Follow by Email

Wednesday, August 1, 2018

Vehicle Comparison including RAV4 & Highlander

Hi folks,

Since getting home from this year’s travels I have been very busy around the house getting many things done. My thoughts have been with vandwellers having linked up with two couples in MA.  I took a short trip for a long weekend getaway in ME too.

Some time ago, I was asked to include the RAV4 and Highlander in my blog.  The following is a reader of this blog’s question.

“I am interested in buying Rav4 or Highlander. Could you please compare these cars totally grade with your 3 cars ?
thanks a lot”

Below is the Toyota RAV4 I caught at an event.



Although I have never owned a RAV4 I have gone to the showroom many times to look at them.  Why?

Answer: For all the things I love about the Prius and all the things I don’t like about the Prius.  If I hadn’t my Tacoma or found a Fleet shell model I suspect I would be in a RAV4 today for my travels.  

First, is ground clearance and the RAV4 gives me better ground clearance over my 2011 Prius and the newer Prius that is yet again a bit closer to the ground.  

Look up Ruby, AZ on Google and see that I drive the road from Nogales to Ruby only to get there and couldn’t get over s cattle guard that had too large of a drop off on the other side.  My Prius would have hung and gotten stuck on top of the guard.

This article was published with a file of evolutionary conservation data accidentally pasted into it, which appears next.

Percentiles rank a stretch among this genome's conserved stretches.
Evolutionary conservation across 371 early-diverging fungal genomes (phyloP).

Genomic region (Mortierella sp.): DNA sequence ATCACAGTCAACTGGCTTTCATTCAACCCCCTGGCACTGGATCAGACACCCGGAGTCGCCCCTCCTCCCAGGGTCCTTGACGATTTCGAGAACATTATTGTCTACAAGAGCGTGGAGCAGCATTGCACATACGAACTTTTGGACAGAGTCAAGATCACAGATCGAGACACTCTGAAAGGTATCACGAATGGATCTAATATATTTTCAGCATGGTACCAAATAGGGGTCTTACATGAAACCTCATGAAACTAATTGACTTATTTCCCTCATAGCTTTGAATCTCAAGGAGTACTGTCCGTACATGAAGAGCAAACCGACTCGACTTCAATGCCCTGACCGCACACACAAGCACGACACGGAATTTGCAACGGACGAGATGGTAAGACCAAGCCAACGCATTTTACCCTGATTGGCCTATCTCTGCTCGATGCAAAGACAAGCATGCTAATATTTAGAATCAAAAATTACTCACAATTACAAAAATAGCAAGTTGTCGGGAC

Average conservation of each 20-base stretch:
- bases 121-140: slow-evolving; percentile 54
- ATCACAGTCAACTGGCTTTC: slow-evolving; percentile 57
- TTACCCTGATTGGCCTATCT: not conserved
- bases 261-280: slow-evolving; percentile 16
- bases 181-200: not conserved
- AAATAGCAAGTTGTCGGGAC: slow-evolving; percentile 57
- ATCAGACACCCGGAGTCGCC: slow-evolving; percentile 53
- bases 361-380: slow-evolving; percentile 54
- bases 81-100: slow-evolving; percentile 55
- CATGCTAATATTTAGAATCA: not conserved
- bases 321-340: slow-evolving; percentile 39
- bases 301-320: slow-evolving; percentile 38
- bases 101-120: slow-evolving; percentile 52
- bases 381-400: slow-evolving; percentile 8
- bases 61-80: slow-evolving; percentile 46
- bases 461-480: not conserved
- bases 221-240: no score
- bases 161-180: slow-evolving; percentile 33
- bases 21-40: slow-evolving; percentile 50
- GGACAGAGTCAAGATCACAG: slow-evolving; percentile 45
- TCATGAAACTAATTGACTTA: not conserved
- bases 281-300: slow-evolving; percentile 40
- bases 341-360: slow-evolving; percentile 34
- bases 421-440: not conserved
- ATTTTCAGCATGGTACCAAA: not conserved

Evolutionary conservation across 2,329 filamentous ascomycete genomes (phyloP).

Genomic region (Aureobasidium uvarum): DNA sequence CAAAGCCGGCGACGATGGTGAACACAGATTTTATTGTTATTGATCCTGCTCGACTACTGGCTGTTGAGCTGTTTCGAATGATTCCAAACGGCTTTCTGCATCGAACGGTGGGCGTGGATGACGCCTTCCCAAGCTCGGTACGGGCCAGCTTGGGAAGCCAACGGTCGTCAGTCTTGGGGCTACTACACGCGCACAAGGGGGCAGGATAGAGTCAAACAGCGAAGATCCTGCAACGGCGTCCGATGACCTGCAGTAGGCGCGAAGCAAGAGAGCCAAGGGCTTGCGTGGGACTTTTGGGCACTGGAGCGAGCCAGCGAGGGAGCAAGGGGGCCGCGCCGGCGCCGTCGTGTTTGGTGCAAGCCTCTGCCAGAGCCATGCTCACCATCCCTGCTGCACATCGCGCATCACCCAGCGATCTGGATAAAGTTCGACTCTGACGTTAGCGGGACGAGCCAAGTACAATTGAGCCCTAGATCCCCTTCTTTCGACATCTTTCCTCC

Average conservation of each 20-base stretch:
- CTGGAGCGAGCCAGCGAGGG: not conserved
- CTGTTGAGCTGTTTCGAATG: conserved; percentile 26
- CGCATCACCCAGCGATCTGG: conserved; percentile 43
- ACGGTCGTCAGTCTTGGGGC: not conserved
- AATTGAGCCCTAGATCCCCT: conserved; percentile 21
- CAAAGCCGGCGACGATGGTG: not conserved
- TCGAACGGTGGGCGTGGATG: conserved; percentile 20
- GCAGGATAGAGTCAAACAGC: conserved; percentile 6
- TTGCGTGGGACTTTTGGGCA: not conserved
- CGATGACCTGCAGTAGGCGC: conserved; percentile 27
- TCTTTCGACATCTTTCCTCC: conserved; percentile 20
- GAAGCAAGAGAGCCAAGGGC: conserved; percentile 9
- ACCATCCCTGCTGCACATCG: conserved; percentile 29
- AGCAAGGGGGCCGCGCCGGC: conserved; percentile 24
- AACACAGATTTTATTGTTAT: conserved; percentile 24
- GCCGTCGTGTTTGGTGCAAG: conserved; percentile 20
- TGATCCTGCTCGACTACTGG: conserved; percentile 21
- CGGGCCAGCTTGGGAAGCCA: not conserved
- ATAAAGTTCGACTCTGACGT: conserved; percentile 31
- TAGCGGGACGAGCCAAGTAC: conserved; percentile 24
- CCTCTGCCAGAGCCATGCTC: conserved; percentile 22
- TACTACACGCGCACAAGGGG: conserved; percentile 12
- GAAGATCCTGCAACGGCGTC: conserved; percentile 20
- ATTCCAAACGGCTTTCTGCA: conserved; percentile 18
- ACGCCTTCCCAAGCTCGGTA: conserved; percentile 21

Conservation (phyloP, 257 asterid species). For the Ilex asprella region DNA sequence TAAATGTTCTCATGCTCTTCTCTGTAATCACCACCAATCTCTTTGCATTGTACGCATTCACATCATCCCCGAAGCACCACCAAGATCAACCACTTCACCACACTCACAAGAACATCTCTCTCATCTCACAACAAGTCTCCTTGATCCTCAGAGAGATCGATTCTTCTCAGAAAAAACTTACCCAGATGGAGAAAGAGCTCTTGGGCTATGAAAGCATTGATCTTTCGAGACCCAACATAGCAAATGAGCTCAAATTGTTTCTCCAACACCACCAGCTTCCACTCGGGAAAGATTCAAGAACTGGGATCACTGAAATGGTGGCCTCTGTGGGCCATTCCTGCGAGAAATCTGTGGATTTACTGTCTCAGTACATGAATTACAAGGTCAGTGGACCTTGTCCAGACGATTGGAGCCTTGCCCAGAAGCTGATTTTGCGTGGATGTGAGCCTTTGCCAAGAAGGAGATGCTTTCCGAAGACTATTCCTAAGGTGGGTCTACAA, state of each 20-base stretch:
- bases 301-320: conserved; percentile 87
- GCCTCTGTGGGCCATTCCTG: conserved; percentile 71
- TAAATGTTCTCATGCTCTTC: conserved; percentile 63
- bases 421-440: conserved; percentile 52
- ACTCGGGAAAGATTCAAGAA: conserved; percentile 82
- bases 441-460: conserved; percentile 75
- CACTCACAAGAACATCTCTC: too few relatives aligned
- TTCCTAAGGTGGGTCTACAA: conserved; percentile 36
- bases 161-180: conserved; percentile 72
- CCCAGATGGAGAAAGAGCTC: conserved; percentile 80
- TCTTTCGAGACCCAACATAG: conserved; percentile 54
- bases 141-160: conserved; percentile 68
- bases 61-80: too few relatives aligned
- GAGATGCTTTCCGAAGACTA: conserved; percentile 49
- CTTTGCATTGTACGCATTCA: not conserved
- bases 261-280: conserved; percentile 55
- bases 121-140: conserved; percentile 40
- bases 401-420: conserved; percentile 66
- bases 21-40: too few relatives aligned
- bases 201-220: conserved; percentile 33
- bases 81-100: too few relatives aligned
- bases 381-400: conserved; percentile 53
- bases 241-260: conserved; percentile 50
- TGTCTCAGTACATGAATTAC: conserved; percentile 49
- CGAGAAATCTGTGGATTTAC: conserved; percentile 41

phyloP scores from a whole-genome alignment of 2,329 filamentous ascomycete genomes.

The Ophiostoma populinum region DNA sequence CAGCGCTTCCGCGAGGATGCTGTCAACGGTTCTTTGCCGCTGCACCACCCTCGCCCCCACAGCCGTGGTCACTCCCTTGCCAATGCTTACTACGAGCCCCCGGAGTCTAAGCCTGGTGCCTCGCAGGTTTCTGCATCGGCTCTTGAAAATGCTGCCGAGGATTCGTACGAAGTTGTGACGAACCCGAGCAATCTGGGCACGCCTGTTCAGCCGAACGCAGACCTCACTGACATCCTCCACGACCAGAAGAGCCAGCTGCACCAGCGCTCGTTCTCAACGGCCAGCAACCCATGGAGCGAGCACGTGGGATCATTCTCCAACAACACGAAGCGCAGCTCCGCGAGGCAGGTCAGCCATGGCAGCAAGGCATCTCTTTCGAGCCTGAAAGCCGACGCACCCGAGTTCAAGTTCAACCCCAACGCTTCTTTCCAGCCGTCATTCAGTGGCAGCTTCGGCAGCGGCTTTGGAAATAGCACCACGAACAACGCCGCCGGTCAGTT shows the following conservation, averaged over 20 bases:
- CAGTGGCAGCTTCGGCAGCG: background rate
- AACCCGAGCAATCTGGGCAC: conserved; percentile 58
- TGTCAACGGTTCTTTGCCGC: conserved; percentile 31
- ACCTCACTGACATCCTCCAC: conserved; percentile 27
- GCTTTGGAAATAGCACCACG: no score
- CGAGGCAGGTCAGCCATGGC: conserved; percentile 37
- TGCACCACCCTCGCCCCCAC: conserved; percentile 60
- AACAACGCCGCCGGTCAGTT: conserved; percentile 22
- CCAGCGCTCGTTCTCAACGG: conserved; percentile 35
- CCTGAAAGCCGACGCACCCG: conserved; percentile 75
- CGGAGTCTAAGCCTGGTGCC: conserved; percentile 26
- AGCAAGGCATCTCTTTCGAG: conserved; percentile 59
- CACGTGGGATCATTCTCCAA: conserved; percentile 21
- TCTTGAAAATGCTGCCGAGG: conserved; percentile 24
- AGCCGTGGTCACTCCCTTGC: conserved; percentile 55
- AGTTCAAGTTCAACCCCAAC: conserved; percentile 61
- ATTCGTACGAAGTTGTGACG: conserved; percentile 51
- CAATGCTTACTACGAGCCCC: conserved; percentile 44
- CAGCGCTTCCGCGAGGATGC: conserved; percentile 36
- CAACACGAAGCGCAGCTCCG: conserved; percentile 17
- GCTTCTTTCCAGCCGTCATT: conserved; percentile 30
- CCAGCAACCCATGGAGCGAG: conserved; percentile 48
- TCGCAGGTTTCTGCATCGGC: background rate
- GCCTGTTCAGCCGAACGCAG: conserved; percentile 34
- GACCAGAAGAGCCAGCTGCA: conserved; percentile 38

Ruby Road is leftbto right at top of picture.  The cattle guard is on Ruby Access Rd.  (Brown rectangle) can only go over guard crossing.

So, follow the map from Ruby to Arivarca.  A few miles north of Ruby the road crosses a wash.  The water wasn’t high, but the ridges left in the road from moving water made it impassable for the Prius to continue to Arivarca 



Above this is the section of Ruby Road on way to Arivarca with pin drops in both sides of the road Prius couldn’t get through without hanging on sandbars.

Fail!  But the Prius does well in so many other ways but so does the RAV4.  For me it has to be the hybrid RAV4 to fill in for the Prius and it does.  Drawbacks of the RAV4?  Yes.  The current RAV4 hybrid has a battery bump to design around, but I can design compensat for that.  Any other issues? Yes. The RAV4 hybrid is not true all wheel drive.  After reviewing the design of the AWD it does not matter to me that the front wheels are powered by the engine and back are powered by the electric motor.  Heck the Prius doesn’t have AWD